I was one of these children wandering in the "pedophile’s playground", as Dr. Phil calls it. When I was thirteen I became involved online with an older, twenty seven year-old male. We would have naive versions of cyber sex and phone sex because I had no idea what masturbation or orgasms really were. He tried to teach me and eventually I got a "real world" sexual education. We also shared a level of intimacy I had never shared with anyone before. He confided in me about his muscular dystrophy, which would confine him to a wheelchair for the rest of his potentially short life as well as his resulting offline social shortcomings. At the time, I knew he would be classified as a pedophile but he was also my best friend, my confidant. He also respected my real world privacy and never asked where I lived, who my parents were, what school I went to. But he would often use the intimacy we had to convince me to cross lines I wasn't comfortable with and as I grew older, I realized I needed to pull away from this unhealthy relationship.

I want to create a performance piece based on this experience. It was a complex relationship, that I am not alone in experiencing. However, because of the taboos and technologies involved it's a relationship rarely portrayed in culture. I would cast and hire a young girl as a stand in for myself, and a man in his late twenties to play my online ex-boyfriend. They will sit across from one another and over the course of about thirty minutes, type out to one another a live chat, while their voices, pre recorded, will speak the lines of chat as they type them. The chat will be projected live for the audience to see and it will be a narrative of their relationship. It will start off innocent, as my own relationship with the older man did and become more and more sexual as the younger girl becomes more comfortable with the man and more curious about what he can teach her about sex. The goal is to humanize both the man and the girl in their relationship, with both of them taking something from the other while being exploited. The performance will be documented as a video and sound piece.

Member Awards:

Jeff Thompson - Computers on Law & Order

Starting in 1990, spanning 456 episodes and 20 seasons, “Law & Order” has no peers when it comes to following cultural and political trends through popular media. Because of its particular time, one of the clearest shifts during the show’s run is our relationship to technology.

I propose to create an extensive blog documenting computer use on "Law & Order". Over the course of the series, computers begin to appear the background of offices, then actors begin actively using them onscreen. Crimes using computers, BBS systems, email, and databases start to appear. Internet and email communication become norms, and as the show closes in 2010 mobile computing is in constant use.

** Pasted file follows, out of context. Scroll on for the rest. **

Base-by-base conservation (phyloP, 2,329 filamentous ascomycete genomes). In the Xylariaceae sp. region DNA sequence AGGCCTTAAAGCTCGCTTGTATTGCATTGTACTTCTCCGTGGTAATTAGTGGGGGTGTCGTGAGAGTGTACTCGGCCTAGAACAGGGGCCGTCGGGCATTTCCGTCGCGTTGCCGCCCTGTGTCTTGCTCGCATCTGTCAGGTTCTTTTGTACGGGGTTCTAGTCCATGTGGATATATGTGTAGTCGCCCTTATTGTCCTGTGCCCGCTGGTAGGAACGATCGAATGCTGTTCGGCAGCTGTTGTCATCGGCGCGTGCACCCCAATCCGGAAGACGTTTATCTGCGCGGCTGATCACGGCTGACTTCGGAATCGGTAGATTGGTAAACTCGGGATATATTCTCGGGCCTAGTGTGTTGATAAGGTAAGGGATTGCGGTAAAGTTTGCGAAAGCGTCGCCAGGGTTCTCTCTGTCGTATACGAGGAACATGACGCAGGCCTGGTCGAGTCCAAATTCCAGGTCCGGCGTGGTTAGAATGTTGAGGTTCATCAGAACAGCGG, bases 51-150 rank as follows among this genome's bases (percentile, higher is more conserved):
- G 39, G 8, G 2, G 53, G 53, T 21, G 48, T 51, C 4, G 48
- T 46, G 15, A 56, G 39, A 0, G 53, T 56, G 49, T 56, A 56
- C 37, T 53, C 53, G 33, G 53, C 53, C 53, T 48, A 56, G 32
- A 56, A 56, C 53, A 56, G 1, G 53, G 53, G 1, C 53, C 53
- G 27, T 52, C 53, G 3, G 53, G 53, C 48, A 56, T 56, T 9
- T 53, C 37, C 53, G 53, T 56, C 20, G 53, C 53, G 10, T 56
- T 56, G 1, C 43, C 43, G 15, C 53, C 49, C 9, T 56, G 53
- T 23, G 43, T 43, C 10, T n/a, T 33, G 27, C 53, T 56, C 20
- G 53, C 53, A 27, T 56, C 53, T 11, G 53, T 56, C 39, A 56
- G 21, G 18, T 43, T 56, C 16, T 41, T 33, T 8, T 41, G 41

Jessica Parris Westbrook and Adam Trowbridge - free and open source textBook/toolKit for art foundations

We are working on a free and open source “textbook/toolkit" that addresses the need to teach, contextualize, and share a wide array of contemporary media (art + design + social practice) skills in the first year of college (or earlier) using project scenarios that integrate technology and studio practice(s) in contemporary meaningful ways.  

We believe that as companies like Apple turn from education and full operating systems to iDevice designed for consumption and as megacorporations like NBC Universal (Comcast GE) abandon support for any sort of open Internet in favor of intellectual property control, young artists should be introduced to the technologies and approaches behind the constant manipulative media stream they are subject to from birth and should have some agency in making digital art and design work free of corporate influence and constraints. 

The textbook/toolkit will address and include both technical topics (e.g. what are vectors, how can you set up an ad hoc mobile network, etc) and conceptual approaches (e.g. social networking sites as control structures, media literacy, history of the internets, new forms and materials, etc) as well as language and resources for going further with skills and ideas. This textbook can be used as a reliable point of reference for those of us who need to develop and design scalable responsive curriculum for beginners. Our goal is to design for artists and teachers, in a format that is accessible to a very wide demographic, and friendly to all levels of learning.



Artist Profile: Ann Hirsch


Stills from Here For You (Or My Brief Love Affair with Frank Maresca)

Having appeared as a recurring character on various reality television shows such as “Frank the Entertainer,” would you consider reality television to be an artistic medium that you work through? If so, are there any important attributes specific to it? Were you interested in reality television due to the wide audience that it could offer your work?

“Medium” is a tricky word here because most other media bear the ability to become a craft to an artist, one you can mold, shape and learn to use better and better over time. Reality TV is more like a grab bag. You never know what’s going to happen. So, if it is a medium, it is not a medium that you, as an artist, are ever really in control of. Someone else is calling the shots--the producers, storywriters and editors.

I currently think of reality TV more like a landscape, in which I can appear and reappear in different places in various ways.

I went on “Frank the Entertainer…In a Basement Affair” to just be this anomaly. To get the non-art audience who might see me to scratch their heads for a minute and say “Hey what is this girl doing here? I’m used to seeing girls that look and act like X on these shows.” And then, after I sang the dirty rap song, which was completely incongruous with the woman I had been portraying up to that point, to have audiences see that I was not who they thought I was—that none of the girls on these shows are.

Building on the last question related to reality TV, are there some instances on air in which you’re mainly acting, and others in ...